The pain is decreased short term, but the patient never found out why her knee hurt in the first place, so she needs more pills.

Which cost money.

And while breastfeeding can hardly be compared to an injury, the parallel is that in an ideal world, it simply should not be the case that our doctors are not giving us all the information, not looking at us holistic beings with a holistic approach and giving us bandaids without ever addressing a gaping wound.

But in many cases, this is reality.

And to add insult to injury, sourcing a nutrient dense formula in the US is far from being as easy as just stopping by the local grocery shop to pick some up.

The most widely sold baby formula in the US, Enfamil, whose tag line is to ‘nourish the brain first’ boasts the following ingredient panel for their Enfamil A.R. (2)

Nonfat milk, vegetable oil (palm olein, soy, coconut, and high oleic sunflower oils), rice starch, lactose, maltodextrin, and less than 2%: Mortierella alpina oil,# Crypthecodinium cohnii oil,** vitamin A palmitate, vitamin D3, vitamin E acetate, vitamin K1, thiamin hydrochloride, riboflavin, vitamin B6 hydrochloride, vitamin B12, niacinamide, folic acid, calcium pantothenate, biotin, ascorbic acid, choline chloride, inositol, ferrous sulfate, zinc sulfate, manganese sulfate, cupric sulfate, sodium selenite, sodium citrate, potassium hydroxide, taurine, L–carnitine.

Despite all the research claims and studies listed on the company’s site, how can this particular formula compare to breastmilk from a mom who’s been eating real, whole food?

It can’t.

There are absolutely healthier, cleaner and more pure versions of formula, but how many women on a tight budget can consider these an option?

And why is it that in our country, where less than half of moms are breastfeeding, 100% of moms in other societies breastfeed 100% of the time?

In the desert of northern Namibia, there’s an ethnic group that lives largely isolated from modern cities. They’re called Himba, and they live in mud huts and survive off the land.

Moms still give birth in the home. And all moms breast-feed (4).

How do we find a happy medium between the fast paced life of living in the US, with all its associated stressors of ‘modern’ living and a tribal societal model?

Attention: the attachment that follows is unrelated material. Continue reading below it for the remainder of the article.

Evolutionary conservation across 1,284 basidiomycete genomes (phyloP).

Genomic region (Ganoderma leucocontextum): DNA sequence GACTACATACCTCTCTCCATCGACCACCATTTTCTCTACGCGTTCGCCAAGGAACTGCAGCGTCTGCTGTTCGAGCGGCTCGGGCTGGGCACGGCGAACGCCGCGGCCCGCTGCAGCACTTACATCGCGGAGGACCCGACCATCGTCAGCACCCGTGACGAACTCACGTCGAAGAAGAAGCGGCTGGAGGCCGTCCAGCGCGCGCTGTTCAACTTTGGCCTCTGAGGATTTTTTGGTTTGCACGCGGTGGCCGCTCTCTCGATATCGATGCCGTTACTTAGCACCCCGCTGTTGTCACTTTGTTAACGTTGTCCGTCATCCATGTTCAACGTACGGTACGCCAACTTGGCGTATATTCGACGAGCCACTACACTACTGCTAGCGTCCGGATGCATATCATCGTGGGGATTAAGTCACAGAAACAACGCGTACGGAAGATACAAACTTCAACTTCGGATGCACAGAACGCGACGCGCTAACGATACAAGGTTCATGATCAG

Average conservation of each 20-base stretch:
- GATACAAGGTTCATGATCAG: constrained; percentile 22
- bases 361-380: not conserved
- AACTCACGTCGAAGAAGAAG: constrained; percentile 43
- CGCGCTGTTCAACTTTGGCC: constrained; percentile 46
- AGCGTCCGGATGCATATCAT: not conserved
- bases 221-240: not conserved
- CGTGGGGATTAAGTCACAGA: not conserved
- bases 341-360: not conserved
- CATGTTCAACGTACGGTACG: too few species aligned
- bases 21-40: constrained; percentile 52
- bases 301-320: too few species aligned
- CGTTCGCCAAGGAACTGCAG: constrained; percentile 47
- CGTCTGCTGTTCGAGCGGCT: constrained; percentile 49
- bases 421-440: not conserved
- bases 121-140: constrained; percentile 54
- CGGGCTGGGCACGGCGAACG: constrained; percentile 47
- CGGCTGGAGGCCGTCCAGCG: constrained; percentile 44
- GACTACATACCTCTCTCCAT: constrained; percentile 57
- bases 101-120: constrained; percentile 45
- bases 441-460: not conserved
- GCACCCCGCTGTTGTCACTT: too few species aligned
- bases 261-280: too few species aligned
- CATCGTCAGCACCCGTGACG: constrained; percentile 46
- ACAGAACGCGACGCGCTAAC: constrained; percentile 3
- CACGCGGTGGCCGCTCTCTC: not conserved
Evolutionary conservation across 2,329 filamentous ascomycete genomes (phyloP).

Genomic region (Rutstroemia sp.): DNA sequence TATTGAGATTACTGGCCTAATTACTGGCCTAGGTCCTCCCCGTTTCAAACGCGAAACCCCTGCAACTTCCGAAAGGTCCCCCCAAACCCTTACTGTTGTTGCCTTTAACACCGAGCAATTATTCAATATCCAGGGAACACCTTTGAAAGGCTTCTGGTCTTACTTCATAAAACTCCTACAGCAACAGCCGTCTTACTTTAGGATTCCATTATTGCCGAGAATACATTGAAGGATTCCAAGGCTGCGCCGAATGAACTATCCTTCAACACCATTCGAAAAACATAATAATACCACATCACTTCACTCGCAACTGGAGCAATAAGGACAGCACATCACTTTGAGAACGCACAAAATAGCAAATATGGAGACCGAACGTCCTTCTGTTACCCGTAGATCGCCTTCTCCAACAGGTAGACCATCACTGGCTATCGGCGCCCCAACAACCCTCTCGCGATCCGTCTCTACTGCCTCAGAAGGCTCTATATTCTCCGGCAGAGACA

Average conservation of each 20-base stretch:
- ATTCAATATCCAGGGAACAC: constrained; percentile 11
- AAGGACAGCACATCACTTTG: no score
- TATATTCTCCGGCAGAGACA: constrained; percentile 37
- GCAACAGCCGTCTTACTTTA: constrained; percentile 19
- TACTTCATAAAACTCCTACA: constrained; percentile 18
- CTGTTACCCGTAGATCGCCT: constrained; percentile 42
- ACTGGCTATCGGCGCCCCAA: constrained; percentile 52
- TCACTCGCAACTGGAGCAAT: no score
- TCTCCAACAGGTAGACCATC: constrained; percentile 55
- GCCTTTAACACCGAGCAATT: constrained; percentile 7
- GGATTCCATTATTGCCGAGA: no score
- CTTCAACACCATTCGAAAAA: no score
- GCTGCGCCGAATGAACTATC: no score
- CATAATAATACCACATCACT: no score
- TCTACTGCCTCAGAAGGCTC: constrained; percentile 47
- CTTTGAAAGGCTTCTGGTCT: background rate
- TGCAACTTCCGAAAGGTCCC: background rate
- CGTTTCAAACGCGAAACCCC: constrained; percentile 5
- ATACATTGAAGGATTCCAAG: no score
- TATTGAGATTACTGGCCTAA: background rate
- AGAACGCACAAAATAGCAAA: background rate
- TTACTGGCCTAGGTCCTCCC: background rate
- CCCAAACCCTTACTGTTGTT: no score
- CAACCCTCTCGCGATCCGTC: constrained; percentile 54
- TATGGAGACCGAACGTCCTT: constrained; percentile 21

Through education.

We don’t see the same thread in family lineages that is evident in tribal societies, where we naturally turn toward our moms or grandmothers for help, guidance and support.

But just as with nearly every other expectations that we are told about, as though it were fact, when it comes to what we as pregnant women are going to experience, we can change our course of action.

A little bit of self teaching and reaching out to experts in our communities, mixed with a little bit of faith and remembering that our bodies really do know what to do, we can preempt what might otherwise have been a disaster and create an optimal breastfeeding scenario.

I’m writing this from a place of compassion for other moms out there who might not have had as easy a time with breastfeeding to encourage them to learn, like I did, and possibly even to try again.

Not to judge anyone who chose formula after not being given some necessary information prior to making this decision.

As moms, we simply have to support each other and those around us who are moms to be in order to get these important messages out.

If we stand behind the ideas that food is medicine and that health (as well as dis ease) starts in the gut, we can’t rationalize that giving our babies a formula of powdered soy and hydrogenated oil is even a conversation.

The answer isn’t about making better formula; it’s about teaching our moms and learning from one another how best to eat to support our own health, significantly improving our chances of being able to nourish our young ones in the most natural, intrinsic way.

Real food for us, real food for our babies.